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Normstabilisierung und Schuldvorwurf

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Book Series: sui generis ISBN: 9783941159181 Year: Pages: 530 DOI: 10.24921/2018.94115919 Language: German
Publisher: Carl Grossmann Verlag
Subject: Law
Added to DOAB on : 2018-04-17 11:01:55
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This work examines the nature of criminal responsibility, and thereby the very heart of criminal law theory. The analysis exposes the relevance of criminal law and punishment for the stabilization of norms within society. This allows to determine the function of placing blame and of the principle of culpability. Thus, this thesis offers in-depth insights into the mechanism and elements of the attribution of individual responsibility. The main finding is that only culpability and the consideration of its elements, which are defined in this work, are capable of functionally determining punishment (i.e., in accordance with the necessity of punishment for the stabilization of norms).

Keywords

law --- criminal law --- recht

UN Security Council Referrals to the International Criminal Court

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Book Series: Leiden Studies on the Frontiers of International Law ISBN: 9789004342217 Year: Pages: 280 DOI: 10.1163/9789004342217 Language: English
Publisher: Brill
Subject: Law
Added to DOAB on : 2020-05-19 04:56:39
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Galand critically spells out a comprehensive conception of the nature and effects of Security Council referrals that responds to the various limits to the International Criminal Court’s exercise of jurisdiction over situations that concern nationals and territories of non-party States.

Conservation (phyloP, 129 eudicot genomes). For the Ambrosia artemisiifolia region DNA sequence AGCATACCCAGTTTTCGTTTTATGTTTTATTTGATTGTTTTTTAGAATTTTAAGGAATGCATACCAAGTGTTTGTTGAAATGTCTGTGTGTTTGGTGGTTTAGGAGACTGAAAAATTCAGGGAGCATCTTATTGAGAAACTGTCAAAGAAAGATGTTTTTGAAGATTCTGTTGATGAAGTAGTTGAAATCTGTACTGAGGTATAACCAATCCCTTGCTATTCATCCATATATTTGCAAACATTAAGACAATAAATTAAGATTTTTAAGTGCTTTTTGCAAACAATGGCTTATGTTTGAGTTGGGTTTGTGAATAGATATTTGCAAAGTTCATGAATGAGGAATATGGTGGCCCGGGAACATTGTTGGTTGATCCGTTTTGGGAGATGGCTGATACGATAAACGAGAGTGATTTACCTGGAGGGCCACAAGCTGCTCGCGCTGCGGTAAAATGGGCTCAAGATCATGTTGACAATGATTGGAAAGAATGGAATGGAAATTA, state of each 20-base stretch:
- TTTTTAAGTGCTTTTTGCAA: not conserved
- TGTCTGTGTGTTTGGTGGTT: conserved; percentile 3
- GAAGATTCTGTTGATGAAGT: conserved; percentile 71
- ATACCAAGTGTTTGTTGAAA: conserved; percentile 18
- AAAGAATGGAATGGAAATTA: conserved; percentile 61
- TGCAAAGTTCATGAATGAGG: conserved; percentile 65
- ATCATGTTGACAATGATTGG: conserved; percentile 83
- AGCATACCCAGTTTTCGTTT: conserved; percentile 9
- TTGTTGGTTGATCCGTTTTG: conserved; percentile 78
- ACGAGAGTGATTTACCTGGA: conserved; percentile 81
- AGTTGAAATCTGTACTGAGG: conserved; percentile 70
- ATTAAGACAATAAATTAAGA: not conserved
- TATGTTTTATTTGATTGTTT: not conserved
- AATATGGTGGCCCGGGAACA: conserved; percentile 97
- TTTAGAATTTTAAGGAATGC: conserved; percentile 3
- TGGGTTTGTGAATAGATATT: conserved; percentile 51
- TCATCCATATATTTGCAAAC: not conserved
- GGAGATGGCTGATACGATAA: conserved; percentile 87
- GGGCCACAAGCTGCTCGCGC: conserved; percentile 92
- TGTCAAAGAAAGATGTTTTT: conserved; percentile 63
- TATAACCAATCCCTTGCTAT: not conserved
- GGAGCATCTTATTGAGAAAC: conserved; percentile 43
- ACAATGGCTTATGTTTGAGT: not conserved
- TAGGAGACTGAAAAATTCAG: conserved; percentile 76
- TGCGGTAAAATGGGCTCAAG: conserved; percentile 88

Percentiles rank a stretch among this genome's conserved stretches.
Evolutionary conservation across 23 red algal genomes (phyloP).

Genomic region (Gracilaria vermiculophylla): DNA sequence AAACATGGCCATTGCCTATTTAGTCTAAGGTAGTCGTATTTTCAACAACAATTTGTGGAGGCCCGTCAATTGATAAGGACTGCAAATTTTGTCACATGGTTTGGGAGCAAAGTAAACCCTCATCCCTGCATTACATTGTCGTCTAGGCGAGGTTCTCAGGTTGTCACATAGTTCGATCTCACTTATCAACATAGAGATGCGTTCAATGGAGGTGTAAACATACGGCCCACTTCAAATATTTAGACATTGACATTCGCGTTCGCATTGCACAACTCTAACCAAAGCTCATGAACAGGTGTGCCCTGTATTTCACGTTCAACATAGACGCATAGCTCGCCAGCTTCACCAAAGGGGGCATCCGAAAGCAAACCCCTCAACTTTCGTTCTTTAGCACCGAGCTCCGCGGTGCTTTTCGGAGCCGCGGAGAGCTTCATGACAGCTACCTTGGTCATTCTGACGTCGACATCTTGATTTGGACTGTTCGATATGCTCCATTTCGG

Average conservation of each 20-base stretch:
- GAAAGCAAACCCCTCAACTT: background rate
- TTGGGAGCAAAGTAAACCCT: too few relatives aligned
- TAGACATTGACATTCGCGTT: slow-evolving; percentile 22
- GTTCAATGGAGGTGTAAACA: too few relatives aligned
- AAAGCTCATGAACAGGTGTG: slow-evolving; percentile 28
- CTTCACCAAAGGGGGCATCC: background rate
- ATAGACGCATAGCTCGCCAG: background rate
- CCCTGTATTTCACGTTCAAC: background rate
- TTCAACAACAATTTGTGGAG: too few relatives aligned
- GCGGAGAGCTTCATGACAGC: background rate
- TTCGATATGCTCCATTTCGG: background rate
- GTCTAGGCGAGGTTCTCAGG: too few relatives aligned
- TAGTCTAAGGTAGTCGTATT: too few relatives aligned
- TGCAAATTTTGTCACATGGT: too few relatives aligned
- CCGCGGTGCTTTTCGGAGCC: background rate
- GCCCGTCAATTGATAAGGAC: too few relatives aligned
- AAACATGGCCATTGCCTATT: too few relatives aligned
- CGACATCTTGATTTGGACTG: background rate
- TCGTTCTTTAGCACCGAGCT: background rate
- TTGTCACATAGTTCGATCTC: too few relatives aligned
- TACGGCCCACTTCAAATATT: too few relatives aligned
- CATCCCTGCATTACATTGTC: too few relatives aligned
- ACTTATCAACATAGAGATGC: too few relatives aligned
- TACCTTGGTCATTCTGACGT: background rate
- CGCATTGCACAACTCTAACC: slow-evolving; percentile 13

Reconsidering Constitutional Formation II Decisive Constitutional Normativity: From Old Liberties to New Precedence

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Book Series: Studies in the History of Law and Justice ISSN: 2198-9842 ISBN: 9783319730363 9783319730370 Year: Volume: 12 Pages: 419 DOI: https://doi.org/10.1007/978-3-319-73037-0 Language: English
Publisher: Springer Nature Grant: European Commission; European Research Council (ERC); University of Passau
Subject: Law
Added to DOAB on : 2018-06-29 15:51:53
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This second volume of ReConFort, published open access, addresses the decisive role of constitutional normativity, and focuses on discourses concerning the legal role of constitutional norms. Taken together with ReConFort I (National Sovereignty), it calls for an innovative reassessment of constitutional history drawing on key categories to convey the legal nature of the constitution itself (national sovereignty, precedence, justiciability of power, judiciary as constituted power).In the late 18th and early 19th centuries, constitutional normativity began to complete the legal fixation of the entire political order. This juridification in one constitutional text resulted in a conceptual differentiation from ordinary law, which extends to alterability and justiciability. The early expressions of this ‘new order of the ages’ suggest an unprecedented and irremediable break with European legal tradition, be it with British colonial governance or the French ancien régime. In fact, while the shift to constitutions as a hierarchically ‘higher’ form of positive law was a revolutionary change, it also drew upon old liberties. The American constitutional discourse, which was itself heavily influenced by British common law, in turn served as an inspiration for a variety of constitutional experiments – from the French Revolution to Napoleon’s downfall, in the halls of the Frankfurt Assembly, on the road to a unified Italy, and in the later theoretical discourse of twentieth-century Austria. If the constitution states the legal rules for the law-making process, then its Kelsian primacy is mandatory.Also included in this volume are the French originals and English translations of two vital documents. The first – Emmanuel Joseph Sieyès’ Du Jury Constitutionnaire (1795) – highlights an early attempt to reconcile the democratic values of the French Revolution with the pragmatic need to legally protect the Revolution. The second – the 1812 draft of the Constitution of the Kingdom of Poland – presents the ‘constitutional propaganda’ of the Russian Tsar Alexander I to bargain for the support of the Lithuanian and Polish nobility. These documents open new avenues of research into Europe’s constitutional history: one replete with diverse contexts and national experiences, but above all an overarching motif of constitutional decisiveness that served to complete the juridification of sovereignty. (www.reconfort.eu)

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2018 (3)